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I deleted this question from instructables because they removed the ability to view an instuctable in its whole for free Answered

I deleted this question from instructables because they removed the ability to view an instuctable in its whole for free 11-2-09


Check your DVD player settings to make sure you have the correct number of channels/speakers set. If you only have Right Front, Left Front, Right Surround, and Left Surround speakers, but have the DVD player set to 5.1 (common default on DVD players) the dialog will be sent primarily, or exclusively, through the Center speaker that you don't have. So make sure the number of speakers setting is correct. Same with a computer sound card.

Setting = Number of speakers

Stereo or Headphones = Right and Left
4 or Quadraphonic = Right Front, Left Front, Right Surround, Left Surround
5.1 = RF, LF, RS, LS, Center and Sub Woofer
7.1 = RF, LF, RS, LS, Right Middle, Left Middle, Center and Sub Woofer

I have a Movie file that I tried to play on my computer. I got sound effects and music, and I could hear the extras mumbling, but not one bit of main character dialog. Turns out that movie file defaulted itself to 7.1 speakers and I was listening with headphones. All of the dialog for the main characters was being sent through the Middle Right, Middle Left and Center speakers that I wasn't using, so I didn't hear any of it. Most older movies don't have completely separated channels like that, but they do direct the majority of the dialog through a center speaker if there is one. Turn off the center channel and the dialog will come out of the Right and Left speakers.

Once I changed the settings to Stereo/Headphones, I could hear everything.

In the last 12 years I've went through 1x £1000 Technics 5.1 DVD Hi-FI System, 2x £500 Sony Home Cinema Systems, a £600 5.1 Yamaha Amp, and currently a £500 Sony 7.1 Amp. The last 2 amps have been connected to High Range MISSION Speakers. I have to agree with you when you complain about low dialogue, its taken me all the above setups to realise that I'm looking for something thats just not there. Like mentioned above, I find the "NIght Mode" setting quite usefull even if it does spoil things slighty.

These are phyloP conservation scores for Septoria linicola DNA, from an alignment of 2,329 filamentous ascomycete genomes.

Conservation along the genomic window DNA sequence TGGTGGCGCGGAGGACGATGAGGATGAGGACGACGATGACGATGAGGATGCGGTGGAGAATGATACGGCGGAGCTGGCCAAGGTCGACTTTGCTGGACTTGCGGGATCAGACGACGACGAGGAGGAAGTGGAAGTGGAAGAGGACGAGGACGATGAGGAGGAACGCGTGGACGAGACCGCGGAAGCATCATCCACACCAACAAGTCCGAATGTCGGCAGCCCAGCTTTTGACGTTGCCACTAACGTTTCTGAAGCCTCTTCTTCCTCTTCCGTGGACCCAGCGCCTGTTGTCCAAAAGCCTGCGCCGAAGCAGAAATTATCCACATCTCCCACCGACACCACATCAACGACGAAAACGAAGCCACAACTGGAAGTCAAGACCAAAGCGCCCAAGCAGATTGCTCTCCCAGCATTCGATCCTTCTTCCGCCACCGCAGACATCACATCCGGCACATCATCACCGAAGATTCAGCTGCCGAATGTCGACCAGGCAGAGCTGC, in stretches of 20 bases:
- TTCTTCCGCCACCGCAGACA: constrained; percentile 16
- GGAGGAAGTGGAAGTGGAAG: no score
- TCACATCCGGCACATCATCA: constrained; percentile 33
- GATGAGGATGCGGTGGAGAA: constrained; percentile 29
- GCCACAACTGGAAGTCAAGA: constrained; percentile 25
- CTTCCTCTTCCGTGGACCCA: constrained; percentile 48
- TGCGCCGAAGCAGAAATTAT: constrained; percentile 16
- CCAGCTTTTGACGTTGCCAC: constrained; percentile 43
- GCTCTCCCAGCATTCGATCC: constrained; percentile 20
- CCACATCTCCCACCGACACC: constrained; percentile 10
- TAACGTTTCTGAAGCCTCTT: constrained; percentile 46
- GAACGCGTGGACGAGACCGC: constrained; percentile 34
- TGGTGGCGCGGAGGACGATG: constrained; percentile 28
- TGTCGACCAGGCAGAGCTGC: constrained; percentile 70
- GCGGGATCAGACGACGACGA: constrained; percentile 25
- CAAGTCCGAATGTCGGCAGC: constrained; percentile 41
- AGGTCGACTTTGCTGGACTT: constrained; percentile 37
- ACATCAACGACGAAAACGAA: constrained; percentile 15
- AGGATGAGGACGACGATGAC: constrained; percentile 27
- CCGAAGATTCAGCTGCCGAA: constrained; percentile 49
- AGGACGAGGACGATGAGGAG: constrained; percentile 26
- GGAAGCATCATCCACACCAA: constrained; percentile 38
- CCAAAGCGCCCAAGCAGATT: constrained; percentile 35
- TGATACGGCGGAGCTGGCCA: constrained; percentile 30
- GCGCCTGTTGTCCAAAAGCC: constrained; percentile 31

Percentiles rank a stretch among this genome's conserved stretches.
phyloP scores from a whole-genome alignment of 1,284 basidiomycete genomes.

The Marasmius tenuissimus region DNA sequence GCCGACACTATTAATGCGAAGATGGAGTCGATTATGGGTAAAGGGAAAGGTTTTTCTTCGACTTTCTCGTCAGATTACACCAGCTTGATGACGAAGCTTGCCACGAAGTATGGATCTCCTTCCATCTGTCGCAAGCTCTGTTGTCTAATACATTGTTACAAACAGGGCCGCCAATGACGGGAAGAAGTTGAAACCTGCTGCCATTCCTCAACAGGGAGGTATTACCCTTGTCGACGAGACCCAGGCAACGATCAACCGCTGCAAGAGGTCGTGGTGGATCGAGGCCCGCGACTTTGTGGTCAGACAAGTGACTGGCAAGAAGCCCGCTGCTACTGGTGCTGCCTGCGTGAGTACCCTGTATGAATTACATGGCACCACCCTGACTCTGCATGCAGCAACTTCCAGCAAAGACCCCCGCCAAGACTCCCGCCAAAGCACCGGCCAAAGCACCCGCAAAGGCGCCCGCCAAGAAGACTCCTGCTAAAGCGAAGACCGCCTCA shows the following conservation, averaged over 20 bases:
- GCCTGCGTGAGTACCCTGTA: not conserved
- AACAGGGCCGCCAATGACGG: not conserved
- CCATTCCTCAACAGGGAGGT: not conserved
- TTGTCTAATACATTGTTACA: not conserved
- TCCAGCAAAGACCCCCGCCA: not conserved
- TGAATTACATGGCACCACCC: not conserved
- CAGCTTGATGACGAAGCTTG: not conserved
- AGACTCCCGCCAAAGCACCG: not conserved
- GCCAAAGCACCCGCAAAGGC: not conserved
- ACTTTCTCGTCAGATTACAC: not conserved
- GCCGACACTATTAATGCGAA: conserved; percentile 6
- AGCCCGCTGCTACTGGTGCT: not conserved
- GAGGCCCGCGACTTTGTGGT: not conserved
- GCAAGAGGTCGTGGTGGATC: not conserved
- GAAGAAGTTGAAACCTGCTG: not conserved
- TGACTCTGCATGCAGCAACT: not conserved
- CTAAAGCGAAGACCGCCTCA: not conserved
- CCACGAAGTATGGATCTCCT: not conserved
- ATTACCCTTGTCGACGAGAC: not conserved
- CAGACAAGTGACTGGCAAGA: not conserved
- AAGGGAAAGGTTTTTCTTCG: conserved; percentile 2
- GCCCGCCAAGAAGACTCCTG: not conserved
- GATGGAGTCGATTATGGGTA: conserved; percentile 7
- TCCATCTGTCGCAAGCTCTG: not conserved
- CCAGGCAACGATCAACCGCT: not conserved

This depends on the movie and your sound system. Many movies (and especially music) mixed in the past 20 years or so are getting progressively more compressed, meaning everything (including the quiet parts) sound louder. It's possible you're just used to this, so the natural volume range sounds strange to you. If you have the bass cranked all the way up, turn that down. People crank the bass up on their sound systems because they think it makes it sound better. In most movies, the bass-heavy sounds are the explosions, "action" sound effects, etc. The normal sound effects and speech don't have all that much bass (unless it's a James Earl Jones movie), so if the treble is turned down, these sections will sound quiet. If you ask me, good range is a good thing. Turn it up so that speech is loud enough to hear, and let the loud parts be loud. The loud parts are supposed to be loud, that's why they're loud. But then again, that probably won't make your neighbors too happy.

I am only using my TV speakers to watch movies on DVD so I don't have control of the range of sounds and how they come out. It is also strange how the DVD's that I play are really quite on my TV but regular broadcasts are just fine. I also notice the loud music and effect in movie theaters as well. I cannot control this either. I jsut wonder if there is a consipricy out there to drown out the actors with noise.

I Agree.. nowadays they're so hyped up on action and loud effects, they dont care if you have to crank it up to 100 to hear speech...REGUARDLESS of settings (I Know all about it, so dont rant to me ppl), the tendancy nowadays is loud music/FX/etc and low vocals...which if you dont have the best hearing and cant stand the loud parts or dont wanna piss off everyone on your block the studios certainly dont care bout ya.. On a similar note, whats with the huge difference tween shows and commercials....these companies dont realize they piss off customers when we have to race to mute their ads.. I've actually been thinkin bout making either a product or instructible of a cheep volume normalizer for ppl like us.. just my 2c..


9 years ago

DVDs have a decent dynamic range because thats how things are meant to be experianced, they compress the sound on broadcast tv because otherwise half deaf people have problems hearing the dialog out a tinny tv speaker. check your player is playing the 2.0 track that a lot of discs have, thats normally worse sounding to allow for playback on inferior systems, otherwise you will need to get a dolby digital reciever that has a midnight mode which will even the levels out to make it more like a constant level boring tv broadcast.

cause they want to hide from you how the dialogs are pointless ?

lmao, so true... dude subtitle it if you cant do anything else